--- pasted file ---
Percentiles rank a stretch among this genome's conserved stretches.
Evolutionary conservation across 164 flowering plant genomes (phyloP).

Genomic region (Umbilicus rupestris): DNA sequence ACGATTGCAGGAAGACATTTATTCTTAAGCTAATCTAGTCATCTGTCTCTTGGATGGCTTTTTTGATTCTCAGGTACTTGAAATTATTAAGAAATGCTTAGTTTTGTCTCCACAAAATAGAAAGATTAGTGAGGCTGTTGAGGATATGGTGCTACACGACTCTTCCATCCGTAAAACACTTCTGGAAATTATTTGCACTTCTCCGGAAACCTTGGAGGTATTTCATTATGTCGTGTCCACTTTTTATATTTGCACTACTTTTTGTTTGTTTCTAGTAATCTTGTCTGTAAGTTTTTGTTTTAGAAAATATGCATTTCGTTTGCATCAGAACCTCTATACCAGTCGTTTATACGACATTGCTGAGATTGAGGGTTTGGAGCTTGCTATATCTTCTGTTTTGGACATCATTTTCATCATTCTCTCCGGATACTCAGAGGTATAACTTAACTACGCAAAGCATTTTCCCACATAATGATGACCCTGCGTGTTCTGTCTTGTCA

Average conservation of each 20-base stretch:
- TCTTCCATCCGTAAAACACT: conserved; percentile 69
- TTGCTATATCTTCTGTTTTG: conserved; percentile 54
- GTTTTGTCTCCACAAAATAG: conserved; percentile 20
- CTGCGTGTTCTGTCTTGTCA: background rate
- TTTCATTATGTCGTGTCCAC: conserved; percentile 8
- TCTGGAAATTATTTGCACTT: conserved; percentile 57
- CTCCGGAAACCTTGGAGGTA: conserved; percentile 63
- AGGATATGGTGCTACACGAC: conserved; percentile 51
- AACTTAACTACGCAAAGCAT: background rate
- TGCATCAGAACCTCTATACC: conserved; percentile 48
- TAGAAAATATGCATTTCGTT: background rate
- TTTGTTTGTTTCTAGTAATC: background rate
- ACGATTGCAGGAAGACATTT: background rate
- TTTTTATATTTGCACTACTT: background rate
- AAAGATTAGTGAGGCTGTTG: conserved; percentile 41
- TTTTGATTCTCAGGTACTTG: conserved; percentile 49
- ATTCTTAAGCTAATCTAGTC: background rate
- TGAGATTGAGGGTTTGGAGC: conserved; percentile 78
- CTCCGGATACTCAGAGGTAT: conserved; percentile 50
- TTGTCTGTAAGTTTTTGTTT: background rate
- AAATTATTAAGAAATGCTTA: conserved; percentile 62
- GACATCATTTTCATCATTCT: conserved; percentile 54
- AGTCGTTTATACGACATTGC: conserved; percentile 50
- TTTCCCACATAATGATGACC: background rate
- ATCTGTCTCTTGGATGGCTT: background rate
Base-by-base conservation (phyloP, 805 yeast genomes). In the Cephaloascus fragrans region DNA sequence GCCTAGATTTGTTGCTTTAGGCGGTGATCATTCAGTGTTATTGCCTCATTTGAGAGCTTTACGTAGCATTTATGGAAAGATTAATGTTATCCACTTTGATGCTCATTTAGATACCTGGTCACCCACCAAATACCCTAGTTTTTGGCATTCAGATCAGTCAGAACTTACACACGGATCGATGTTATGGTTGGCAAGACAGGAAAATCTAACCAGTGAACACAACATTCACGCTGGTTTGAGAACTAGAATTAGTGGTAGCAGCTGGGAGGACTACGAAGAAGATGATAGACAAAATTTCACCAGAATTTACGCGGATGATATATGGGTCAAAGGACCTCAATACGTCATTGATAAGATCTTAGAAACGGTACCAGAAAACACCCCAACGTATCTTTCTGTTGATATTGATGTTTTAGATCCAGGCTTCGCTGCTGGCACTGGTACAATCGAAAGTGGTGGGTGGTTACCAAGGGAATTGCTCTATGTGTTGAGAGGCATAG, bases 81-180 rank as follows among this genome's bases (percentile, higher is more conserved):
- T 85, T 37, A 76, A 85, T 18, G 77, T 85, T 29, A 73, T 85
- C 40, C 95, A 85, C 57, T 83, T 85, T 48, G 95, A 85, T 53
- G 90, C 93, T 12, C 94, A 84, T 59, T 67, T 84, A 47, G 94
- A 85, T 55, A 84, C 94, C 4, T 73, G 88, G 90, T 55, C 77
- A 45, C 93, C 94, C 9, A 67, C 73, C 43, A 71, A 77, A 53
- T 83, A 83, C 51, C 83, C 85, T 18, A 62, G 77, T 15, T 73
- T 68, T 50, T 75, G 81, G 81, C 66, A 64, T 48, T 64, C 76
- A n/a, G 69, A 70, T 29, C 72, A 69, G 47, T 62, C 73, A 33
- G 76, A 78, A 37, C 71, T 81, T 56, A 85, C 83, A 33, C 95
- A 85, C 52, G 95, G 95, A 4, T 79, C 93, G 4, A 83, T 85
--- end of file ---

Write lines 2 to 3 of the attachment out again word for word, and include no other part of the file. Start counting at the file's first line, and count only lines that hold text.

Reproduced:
Evolutionary conservation across 164 flowering plant genomes (phyloP).

Genomic region (Umbilicus rupestris): DNA sequence ACGATTGCAGGAAGACATTTATTCTTAAGCTAATCTAGTCATCTGTCTCTTGGATGGCTTTTTTGATTCTCAGGTACTTGAAATTATTAAGAAATGCTTAGTTTTGTCTCCACAAAATAGAAAGATTAGTGAGGCTGTTGAGGATATGGTGCTACACGACTCTTCCATCCGTAAAACACTTCTGGAAATTATTTGCACTTCTCCGGAAACCTTGGAGGTATTTCATTATGTCGTGTCCACTTTTTATATTTGCACTACTTTTTGTTTGTTTCTAGTAATCTTGTCTGTAAGTTTTTGTTTTAGAAAATATGCATTTCGTTTGCATCAGAACCTCTATACCAGTCGTTTATACGACATTGCTGAGATTGAGGGTTTGGAGCTTGCTATATCTTCTGTTTTGGACATCATTTTCATCATTCTCTCCGGATACTCAGAGGTATAACTTAACTACGCAAAGCATTTTCCCACATAATGATGACCCTGCGTGTTCTGTCTTGTCA